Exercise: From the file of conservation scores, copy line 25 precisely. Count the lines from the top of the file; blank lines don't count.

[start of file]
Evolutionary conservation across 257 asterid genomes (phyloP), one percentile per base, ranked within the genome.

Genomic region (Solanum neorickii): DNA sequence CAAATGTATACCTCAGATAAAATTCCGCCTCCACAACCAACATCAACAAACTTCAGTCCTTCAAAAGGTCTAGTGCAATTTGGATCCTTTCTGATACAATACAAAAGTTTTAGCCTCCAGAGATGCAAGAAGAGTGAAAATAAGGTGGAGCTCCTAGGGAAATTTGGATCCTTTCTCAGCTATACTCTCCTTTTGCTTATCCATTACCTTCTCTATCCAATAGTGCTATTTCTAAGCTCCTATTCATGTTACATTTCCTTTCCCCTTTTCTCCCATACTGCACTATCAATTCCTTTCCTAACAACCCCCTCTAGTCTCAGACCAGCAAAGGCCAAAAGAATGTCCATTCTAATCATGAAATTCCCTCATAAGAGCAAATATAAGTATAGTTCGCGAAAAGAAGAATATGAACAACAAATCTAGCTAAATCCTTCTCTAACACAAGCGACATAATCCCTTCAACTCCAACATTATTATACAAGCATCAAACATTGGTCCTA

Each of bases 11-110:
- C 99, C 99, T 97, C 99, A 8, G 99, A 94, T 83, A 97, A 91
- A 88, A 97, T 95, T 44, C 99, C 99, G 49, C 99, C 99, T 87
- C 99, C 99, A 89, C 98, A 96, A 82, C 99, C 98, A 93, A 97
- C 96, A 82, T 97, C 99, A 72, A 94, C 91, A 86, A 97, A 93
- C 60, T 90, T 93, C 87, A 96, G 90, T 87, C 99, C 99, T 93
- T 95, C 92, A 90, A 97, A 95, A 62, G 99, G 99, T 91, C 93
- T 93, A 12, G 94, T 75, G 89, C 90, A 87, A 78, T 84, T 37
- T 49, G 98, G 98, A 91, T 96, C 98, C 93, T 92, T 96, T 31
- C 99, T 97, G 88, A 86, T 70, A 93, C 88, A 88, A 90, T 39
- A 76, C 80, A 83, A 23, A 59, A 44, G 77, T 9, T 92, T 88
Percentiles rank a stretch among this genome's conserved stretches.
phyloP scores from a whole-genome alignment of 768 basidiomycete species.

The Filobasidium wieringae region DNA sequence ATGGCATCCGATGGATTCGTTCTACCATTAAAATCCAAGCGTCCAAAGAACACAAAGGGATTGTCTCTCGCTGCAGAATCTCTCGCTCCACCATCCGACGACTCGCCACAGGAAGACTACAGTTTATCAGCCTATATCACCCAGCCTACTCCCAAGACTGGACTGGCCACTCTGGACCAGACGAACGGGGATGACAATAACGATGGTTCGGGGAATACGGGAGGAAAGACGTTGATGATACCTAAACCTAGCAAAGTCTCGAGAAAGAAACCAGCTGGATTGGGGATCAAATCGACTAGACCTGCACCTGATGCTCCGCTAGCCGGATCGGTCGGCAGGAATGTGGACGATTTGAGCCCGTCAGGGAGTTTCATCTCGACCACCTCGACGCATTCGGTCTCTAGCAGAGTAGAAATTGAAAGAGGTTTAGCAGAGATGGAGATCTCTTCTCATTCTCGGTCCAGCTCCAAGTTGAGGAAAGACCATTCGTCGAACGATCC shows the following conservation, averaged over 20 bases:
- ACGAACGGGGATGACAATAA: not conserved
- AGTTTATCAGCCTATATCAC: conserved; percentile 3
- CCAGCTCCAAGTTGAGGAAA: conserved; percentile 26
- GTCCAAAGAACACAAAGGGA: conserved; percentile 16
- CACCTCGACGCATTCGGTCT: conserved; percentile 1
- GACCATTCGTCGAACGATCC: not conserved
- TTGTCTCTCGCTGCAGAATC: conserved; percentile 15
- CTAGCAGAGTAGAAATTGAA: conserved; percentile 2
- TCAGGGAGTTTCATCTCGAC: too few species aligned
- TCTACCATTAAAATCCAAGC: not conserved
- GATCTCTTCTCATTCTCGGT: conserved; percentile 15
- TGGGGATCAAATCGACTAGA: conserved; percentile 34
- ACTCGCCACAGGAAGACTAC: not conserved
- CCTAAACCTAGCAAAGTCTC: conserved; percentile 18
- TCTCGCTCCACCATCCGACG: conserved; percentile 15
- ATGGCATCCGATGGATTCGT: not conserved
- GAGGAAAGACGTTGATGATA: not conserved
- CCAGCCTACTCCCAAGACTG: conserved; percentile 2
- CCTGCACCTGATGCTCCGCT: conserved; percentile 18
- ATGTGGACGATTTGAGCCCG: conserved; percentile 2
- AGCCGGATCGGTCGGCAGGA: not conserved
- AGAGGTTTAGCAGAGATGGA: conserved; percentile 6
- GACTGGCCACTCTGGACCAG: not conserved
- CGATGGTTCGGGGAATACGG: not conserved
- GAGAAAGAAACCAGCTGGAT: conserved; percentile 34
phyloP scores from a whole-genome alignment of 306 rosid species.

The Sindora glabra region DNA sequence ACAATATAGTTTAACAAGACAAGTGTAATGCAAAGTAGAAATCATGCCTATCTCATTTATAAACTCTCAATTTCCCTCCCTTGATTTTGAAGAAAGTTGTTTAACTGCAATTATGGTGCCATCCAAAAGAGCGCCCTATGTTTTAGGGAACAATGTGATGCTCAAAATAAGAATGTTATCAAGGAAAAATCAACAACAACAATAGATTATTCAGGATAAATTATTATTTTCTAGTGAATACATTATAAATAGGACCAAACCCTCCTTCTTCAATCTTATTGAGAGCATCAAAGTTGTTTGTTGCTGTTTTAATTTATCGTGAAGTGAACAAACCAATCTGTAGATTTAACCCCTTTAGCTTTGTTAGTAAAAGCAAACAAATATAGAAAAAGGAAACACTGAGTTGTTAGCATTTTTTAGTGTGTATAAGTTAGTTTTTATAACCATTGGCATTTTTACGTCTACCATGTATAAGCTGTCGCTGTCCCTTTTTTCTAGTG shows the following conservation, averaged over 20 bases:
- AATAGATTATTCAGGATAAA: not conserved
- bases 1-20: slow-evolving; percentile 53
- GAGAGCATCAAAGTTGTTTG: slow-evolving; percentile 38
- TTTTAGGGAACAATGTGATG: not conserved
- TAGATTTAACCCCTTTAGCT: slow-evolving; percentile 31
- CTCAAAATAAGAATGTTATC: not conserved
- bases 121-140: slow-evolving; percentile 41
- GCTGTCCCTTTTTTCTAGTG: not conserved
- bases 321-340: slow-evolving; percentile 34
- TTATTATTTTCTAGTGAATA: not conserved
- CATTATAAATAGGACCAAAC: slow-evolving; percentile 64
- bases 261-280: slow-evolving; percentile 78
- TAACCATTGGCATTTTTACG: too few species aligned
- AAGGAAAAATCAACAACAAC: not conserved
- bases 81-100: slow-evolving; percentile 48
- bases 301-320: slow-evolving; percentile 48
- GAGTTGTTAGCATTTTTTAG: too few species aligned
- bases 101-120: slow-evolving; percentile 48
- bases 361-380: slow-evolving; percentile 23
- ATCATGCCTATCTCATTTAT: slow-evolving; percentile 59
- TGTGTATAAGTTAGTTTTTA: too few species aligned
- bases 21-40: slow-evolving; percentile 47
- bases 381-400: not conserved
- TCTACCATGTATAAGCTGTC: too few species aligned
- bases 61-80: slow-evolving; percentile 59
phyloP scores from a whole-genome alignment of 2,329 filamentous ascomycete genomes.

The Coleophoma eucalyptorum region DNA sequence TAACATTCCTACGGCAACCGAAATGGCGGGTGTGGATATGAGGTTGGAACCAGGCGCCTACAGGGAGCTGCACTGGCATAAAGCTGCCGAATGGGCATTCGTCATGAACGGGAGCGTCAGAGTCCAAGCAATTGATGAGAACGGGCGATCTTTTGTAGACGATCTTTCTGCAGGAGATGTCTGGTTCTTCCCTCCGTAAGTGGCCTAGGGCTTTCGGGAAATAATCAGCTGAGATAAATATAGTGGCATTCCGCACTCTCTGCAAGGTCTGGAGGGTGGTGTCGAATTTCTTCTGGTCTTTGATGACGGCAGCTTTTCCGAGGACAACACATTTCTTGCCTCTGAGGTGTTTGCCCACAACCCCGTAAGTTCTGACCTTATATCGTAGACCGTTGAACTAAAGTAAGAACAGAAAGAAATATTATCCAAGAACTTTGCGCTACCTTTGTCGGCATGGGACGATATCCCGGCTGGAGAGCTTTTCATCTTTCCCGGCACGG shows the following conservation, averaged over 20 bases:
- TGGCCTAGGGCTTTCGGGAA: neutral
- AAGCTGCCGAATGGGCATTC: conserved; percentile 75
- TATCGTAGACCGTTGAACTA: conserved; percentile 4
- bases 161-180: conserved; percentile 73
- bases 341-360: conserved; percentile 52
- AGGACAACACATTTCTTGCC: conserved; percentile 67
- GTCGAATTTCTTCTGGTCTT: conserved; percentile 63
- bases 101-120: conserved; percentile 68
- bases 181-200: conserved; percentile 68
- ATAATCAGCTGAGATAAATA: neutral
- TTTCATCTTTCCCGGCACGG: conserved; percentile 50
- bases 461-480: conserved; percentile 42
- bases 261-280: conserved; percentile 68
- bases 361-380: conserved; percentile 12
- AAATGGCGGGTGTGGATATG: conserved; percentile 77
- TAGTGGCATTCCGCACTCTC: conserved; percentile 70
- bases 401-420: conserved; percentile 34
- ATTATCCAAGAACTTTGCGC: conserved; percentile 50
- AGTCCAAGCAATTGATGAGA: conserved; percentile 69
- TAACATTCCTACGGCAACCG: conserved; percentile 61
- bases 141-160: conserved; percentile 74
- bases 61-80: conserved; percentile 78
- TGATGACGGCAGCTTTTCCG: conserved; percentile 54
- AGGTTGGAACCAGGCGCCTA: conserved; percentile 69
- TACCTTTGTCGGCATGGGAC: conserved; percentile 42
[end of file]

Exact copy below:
- TCAGGGAGTTTCATCTCGAC: too few species aligned